WikiLeaks has suspended publishing of leaked documents to draw awareness to its precarious financial plight.
In many ways, it strikes us as a more dramatic version of NPR’s Pledge Week: If you support the organization financially, your regularly scheduled programs just might resume.
“We are forced to temporarily suspend publishing whilst we secure our economic survival,” reads the WikiLeaks homepage today. “We cannot allow giant U.S. finance companies to decide how the whole world votes with its pocket.”
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In a packet of documents [PDF] on what WikiLeaks is calling a “financial blockade,” the organization reveals it has been running on cash reserves since the end of 2010, when a number of financial and web services companies began denying service to WikiLeaks.
The denials were ostensibly based on WikiLeaks’ violation of various Terms of Service, which prohibit the use of services such as Amazon’s web hosting and Paypal’s money transfers when connected with copyright-infringing or illegal activity. However, WikiLeaks has stated that the companies chose to stop servicing WikiLeaks for political reasons.
The organization now says that over the course of the past 11 months, the “arbitrary and unlawful” blockade has prevented more than 95 percent of donations to the organization and has cost WikiLeaks “tens of millions of dollars in lost revenue.” WikiLeaks further states that organizations such as Amnesty International and Greenpeace could be in similar straits.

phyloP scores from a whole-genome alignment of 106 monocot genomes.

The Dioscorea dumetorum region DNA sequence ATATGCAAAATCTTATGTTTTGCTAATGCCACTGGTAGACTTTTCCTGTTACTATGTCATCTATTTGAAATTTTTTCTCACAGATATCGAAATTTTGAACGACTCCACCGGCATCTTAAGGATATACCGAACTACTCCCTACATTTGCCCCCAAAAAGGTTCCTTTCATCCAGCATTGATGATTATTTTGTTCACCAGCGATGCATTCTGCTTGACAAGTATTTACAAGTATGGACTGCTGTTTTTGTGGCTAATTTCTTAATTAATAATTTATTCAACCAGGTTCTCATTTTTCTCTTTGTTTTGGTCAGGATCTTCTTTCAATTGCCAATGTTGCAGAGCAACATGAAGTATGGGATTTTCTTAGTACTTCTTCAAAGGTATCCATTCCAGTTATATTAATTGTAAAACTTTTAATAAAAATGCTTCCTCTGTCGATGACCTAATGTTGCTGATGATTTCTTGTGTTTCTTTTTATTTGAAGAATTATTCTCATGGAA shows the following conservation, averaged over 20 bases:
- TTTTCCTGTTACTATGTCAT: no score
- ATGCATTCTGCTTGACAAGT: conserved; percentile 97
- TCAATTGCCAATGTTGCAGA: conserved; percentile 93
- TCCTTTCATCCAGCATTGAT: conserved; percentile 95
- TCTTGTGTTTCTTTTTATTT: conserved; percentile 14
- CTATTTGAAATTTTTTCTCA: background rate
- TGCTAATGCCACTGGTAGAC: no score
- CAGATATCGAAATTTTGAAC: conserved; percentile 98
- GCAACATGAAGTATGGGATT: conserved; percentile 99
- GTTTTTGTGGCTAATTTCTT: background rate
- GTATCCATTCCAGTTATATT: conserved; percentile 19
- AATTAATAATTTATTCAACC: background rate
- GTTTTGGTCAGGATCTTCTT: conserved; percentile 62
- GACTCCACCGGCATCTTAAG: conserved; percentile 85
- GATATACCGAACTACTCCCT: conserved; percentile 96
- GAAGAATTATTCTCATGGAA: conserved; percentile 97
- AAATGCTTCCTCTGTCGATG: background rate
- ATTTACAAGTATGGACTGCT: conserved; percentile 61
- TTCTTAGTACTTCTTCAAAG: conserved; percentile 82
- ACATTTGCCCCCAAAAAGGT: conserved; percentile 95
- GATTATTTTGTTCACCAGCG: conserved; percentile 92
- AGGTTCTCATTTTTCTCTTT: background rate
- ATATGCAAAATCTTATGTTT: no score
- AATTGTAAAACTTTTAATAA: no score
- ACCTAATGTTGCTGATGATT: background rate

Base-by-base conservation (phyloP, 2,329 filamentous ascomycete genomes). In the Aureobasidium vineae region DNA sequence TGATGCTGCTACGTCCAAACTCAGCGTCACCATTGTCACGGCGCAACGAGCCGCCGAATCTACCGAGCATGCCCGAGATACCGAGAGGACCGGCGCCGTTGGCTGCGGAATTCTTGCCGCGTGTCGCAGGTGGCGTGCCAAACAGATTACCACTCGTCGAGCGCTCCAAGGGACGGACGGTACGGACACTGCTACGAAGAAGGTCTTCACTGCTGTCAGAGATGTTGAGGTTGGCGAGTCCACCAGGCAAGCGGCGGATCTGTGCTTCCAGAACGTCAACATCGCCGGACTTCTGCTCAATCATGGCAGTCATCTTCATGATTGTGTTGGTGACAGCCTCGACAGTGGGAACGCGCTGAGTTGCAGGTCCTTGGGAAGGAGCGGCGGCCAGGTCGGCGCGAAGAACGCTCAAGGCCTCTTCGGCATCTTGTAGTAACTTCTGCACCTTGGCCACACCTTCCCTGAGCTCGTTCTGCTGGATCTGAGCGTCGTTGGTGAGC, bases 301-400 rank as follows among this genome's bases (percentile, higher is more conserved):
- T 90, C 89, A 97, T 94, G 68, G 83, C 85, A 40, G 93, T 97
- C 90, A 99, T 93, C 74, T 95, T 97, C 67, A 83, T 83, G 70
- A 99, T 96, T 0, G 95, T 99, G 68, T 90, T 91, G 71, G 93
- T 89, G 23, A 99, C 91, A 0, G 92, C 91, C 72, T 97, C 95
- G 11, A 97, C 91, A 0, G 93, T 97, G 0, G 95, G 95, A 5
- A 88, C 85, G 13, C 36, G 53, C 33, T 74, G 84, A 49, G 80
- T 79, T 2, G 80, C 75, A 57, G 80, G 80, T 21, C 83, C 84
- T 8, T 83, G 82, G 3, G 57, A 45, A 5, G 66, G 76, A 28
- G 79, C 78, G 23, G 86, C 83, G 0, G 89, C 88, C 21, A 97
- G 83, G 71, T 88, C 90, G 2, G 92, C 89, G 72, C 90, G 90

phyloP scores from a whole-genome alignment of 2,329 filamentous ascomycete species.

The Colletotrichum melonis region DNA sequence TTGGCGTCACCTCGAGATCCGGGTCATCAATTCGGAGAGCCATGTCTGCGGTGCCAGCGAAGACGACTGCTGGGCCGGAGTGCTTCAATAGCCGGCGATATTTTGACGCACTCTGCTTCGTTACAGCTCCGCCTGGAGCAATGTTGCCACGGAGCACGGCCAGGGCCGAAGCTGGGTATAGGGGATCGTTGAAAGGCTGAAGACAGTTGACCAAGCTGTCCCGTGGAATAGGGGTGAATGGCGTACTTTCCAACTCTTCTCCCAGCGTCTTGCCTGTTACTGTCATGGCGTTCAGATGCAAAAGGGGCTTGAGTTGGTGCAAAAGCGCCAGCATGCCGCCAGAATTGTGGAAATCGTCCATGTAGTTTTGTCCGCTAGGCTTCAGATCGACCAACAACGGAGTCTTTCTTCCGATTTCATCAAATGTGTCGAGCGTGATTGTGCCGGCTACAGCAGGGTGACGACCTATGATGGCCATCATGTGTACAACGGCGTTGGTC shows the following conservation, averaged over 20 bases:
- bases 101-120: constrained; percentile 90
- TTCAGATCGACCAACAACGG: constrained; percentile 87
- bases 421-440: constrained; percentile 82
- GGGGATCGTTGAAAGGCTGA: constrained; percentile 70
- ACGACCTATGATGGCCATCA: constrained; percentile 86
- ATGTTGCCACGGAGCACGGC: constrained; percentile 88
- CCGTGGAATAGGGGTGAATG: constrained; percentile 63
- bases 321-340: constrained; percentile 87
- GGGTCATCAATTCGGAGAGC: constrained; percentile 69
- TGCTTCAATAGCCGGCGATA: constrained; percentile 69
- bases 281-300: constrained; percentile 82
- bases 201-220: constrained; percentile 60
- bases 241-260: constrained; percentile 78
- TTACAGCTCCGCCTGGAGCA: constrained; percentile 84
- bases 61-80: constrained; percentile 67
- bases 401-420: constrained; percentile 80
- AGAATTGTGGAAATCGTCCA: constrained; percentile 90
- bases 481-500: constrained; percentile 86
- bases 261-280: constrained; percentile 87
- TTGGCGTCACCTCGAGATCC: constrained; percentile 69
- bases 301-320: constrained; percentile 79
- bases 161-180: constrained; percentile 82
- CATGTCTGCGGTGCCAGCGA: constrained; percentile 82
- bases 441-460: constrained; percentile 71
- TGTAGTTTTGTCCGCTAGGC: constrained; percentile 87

“Any organization that falls foul of powerful finance companies or their political allies can expect similar extrajudicial action,” reads a statement from WikiLeaks, which also notes that various UN and U.S. government officials have stated there are no legal grounds for blacklisting the organization.
As detrimental as the December 2010 “blockade” was, it also coincided with a huge spike in successful donations to WikiLeaks. Successfully completed contributions peaked that month at around 800,000 euros.
WikiLeaks is particularly zeroing in on Bank of America, which it says was responsible for an extensive and expensive smear campaign against the non-profit. In February 2011, WikiLeaks published a series of slides that it said showed a collaboration between Bank of American and tech security company HBGary to discredit WikiLeaks, hack the organization’s infrastructure to get the identities of leaks, and destroy the reputation of its founder, Julian Assange. Bank of America says it hasn’t seen the slides yet and has no interest in seeing them.
WikiLeaks is now attempting to raise around $3.7 million to cover the following costs:
- Salaries and staff: $500,000
- Productions: $400,000
- Security: $300,000
- Campaigns: $300,000
- Technical information: $500,000
- Publications research: $500,000
- Legal costs: $1,200,000
WikiLeaks’ publishing activities will presumably resume once an unknown but substantial figure has been secured.